Once again, I am amazed, absolutely open mouthed that this was written in the mid-1800s! It's so accessible and easy to read and the values - gender and educational - that are described are so modern that I actually had to check the publication date because at first!

By the time you get to this third book in the series, you've become so emotionally involved with the characters that it's hard to really critique the book in terms of pace, tone, plot etc. The Marches feel like a family you know and
...more
Elvira
This was a good read mainly because of the previous books, especially "Little Women".

It is interesting to take the narrator of "Little Women", where Alcott writes "So grouped, the curtain falls upon Meg, Jo, Beth and Amy. Whether it ever rises again, depends upon the reception given to the first act of the domestic drama", and compare it to the tired narrator of "Jo's Boys" ("It is a strong temptation to the weary historian to close the present tale with an earthquake which should engulf Plumfi
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Melody
7/2013 I'm so happy to have this among my audiobooks. It's lovely to wake in the wee sma's and have this to resort to. The narration is stellar, the story so familiar that I could describe the very carpet in the dining room at Plumfield, the characters as well-known to me as my own family. I re-read this nearly as often as I re-read LotR. And of course I married a Dan. How could I not?

1/2012 I've been listening to this at night, along with Little Men, for the last few weeks. I haven't a shred of
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Katie
This review has been hidden because it contains spoilers. To view it, click here.
Claudia
Un 3.5 en realidad. Ha sido genial reencontrarme con los March y sus amigos y cerrar al fin con su última historia, la que me faltaba. Quedo satisfecha con el destino de la mayoría, aunque guardo cierto sinsabor por un personaje muy especial para mí; de cualquier forma, todos mis recuerdos relacionados con este mundo de Alcott son más que felices, así que estoy muy agradecida de que forme parte de mi vida.
Angie Taylor
This is a sweet sequel to Little Men and takes place 10 years later. It tells what the young men try to accomplishes they go in to the world in search of careers, money, fame, etc. However it kind of reads like an after thought. The details of each character are sparse in comparison to the fluidity of the telling in Little Women. It is fun to know what each young man is doing and to whom they marry, but there isn't enough detail. I kept feeling like there could be so much more to the story. Also ...more
MizziQ
It took me a while to get through this one. Mostly because they totally NEGLECTED my favorite character. :( They didn't even mention Nat in the ending "this is what happened to everyone" blurb. He got one chapter to himself where nothing was accomplished and later on he plays for his "family" and that's the end of it. He is described as unextraordinary and the general feel of the whole family towards him was his life would never amount to much. It made me mad because in the beginning he was take ...more
Shei Belikov
Me gustó pero el final lo sentí muy apresurado y no terminó como yo queríaaaaaaaaaaaaa

SPOILER ALERT!

Yo quería a Dan y Bess juntos :(

Me pareció que este libro tenía muchos más prejuicios que cualquiera de los anteriores y me extrañó teniendo en cuando que con los años que habían pasado desde el comienzo de la historia era para que las cosas fueran progresando no retrocediendo y las mujercitas terminaron convirtiéndose en adultas no libres de prejuicios como yo hubiese esperado, sobre todo de Jo.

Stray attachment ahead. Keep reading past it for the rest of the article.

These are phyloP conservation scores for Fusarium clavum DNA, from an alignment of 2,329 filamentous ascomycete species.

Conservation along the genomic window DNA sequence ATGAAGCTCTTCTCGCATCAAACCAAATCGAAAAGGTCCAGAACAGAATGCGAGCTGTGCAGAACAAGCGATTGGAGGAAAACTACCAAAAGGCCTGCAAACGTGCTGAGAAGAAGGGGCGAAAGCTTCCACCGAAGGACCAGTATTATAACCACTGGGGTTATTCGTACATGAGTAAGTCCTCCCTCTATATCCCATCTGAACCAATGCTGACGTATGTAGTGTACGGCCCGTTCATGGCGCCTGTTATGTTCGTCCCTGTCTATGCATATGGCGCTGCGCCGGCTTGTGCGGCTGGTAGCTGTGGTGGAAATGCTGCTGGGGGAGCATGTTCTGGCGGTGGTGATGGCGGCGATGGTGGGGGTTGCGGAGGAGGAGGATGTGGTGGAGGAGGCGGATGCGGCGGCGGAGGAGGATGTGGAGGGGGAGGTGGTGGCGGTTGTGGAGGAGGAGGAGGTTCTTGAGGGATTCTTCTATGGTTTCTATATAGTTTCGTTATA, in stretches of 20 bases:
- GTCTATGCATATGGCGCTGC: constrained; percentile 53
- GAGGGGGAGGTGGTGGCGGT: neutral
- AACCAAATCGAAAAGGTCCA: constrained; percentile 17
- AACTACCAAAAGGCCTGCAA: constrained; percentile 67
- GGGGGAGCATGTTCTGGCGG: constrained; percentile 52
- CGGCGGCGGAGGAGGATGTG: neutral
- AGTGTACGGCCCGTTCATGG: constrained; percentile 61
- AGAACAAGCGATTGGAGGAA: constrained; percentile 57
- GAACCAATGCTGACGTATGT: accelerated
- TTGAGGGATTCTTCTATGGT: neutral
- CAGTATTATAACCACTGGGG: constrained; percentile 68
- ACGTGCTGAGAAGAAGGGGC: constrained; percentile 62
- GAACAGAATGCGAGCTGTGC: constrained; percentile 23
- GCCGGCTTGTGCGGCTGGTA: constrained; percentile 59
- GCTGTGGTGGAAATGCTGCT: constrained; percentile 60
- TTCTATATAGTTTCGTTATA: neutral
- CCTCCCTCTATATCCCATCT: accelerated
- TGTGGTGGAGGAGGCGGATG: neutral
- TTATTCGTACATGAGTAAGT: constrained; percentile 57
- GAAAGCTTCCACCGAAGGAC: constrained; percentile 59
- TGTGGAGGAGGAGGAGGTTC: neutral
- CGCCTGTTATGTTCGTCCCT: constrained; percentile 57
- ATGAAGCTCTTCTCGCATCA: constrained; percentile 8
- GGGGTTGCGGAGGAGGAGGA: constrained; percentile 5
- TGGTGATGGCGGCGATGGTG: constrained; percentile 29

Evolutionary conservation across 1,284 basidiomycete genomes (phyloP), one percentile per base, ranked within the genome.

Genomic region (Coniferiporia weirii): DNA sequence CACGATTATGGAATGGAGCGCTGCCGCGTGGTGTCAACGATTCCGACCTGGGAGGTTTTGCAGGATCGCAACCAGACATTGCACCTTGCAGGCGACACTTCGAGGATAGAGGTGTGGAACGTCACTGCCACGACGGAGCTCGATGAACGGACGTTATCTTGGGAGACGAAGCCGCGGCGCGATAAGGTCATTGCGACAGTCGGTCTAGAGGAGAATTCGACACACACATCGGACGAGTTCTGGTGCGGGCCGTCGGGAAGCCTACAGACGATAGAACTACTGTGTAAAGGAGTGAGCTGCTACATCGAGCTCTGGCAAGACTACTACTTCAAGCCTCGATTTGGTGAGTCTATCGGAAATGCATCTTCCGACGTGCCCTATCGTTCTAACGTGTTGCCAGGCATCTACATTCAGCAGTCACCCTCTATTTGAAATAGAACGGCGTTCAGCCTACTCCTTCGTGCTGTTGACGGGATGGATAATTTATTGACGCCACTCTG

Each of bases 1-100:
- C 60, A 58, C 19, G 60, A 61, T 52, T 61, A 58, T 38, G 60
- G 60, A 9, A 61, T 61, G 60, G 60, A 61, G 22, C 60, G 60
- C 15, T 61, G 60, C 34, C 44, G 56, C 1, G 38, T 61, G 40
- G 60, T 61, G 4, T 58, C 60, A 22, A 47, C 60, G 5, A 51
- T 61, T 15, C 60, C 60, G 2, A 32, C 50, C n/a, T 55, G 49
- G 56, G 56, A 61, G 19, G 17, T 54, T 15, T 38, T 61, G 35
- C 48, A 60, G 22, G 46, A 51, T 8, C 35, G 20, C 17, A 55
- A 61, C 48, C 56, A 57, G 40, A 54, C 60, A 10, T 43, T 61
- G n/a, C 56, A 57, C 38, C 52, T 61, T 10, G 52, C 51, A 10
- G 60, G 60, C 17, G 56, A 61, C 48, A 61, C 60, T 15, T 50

...more
Erin Germain
I'm a bit torn, and really wanted to give this more stars. In terms of writing, I certainly could, because I've always loved Alcott's descriptive style, but some of the storylines didn't sit well, and a few of the characters really seemed set up, from the beginning, to be sacrificed for the good of the moral. The ending left me feeling as though there should have been a little more and I thought it bit sad to see how she closed the book on the Marches (sorry for the pun). Maybe I just need to re ...more
Renee
Jul 03, 2015 Renee added it
Jo’s boys is the final novel chronicling the adventures and misadventures of the March family, following Little Women and Little Men. It was a pleasure to read and my favourite of the three books.

Taking off ten years after Little Men, we revisit Plumfield and learn what became of all Jo’s Little Men.
Jo is such an intelligent, beautiful and witty character; it was lovely to read all about her successes.

My favourite quote is from Nelly: 'Quality, not quantity, wins the day, you know. Our brains ma
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Dan 2 9 Jun 23, 2015 12:43PM  
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1315
As A. M. Barnard:
Behind a Mask, or a Woman's Power (1866)
The Abbot's Ghost, or Maurice Treherne's Temptation (1867)
A Long Fatal Love Chase (1866 – first published 1995)
First published anonymously:
A Modern Mephistopheles (1877)

Louisa May Alcott was born in Germantown, Pennsylvania on November 29, 1832. She and her three sisters, Anna, Elizabeth and May were educated by their father, philosopher/ t
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More about Louisa May Alcott...

Other Books in the Series

Little Women (4 books)
  • Little Women (Little Women, #1)
  • Good Wives
  • Little Men (Little Women, #2)
Little Women (Little Women, #1) Little Men (Little Women, #2) Eight Cousins (Eight Cousins, #1) Rose in Bloom (Eight Cousins, #2) An Old-Fashioned Girl

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“Mothers can forgive anything! Tell me all, and be sure that I will never let you go, though the whole world should turn from you.” 44 likes
“…the violin — that most human of all instruments…” 38 likes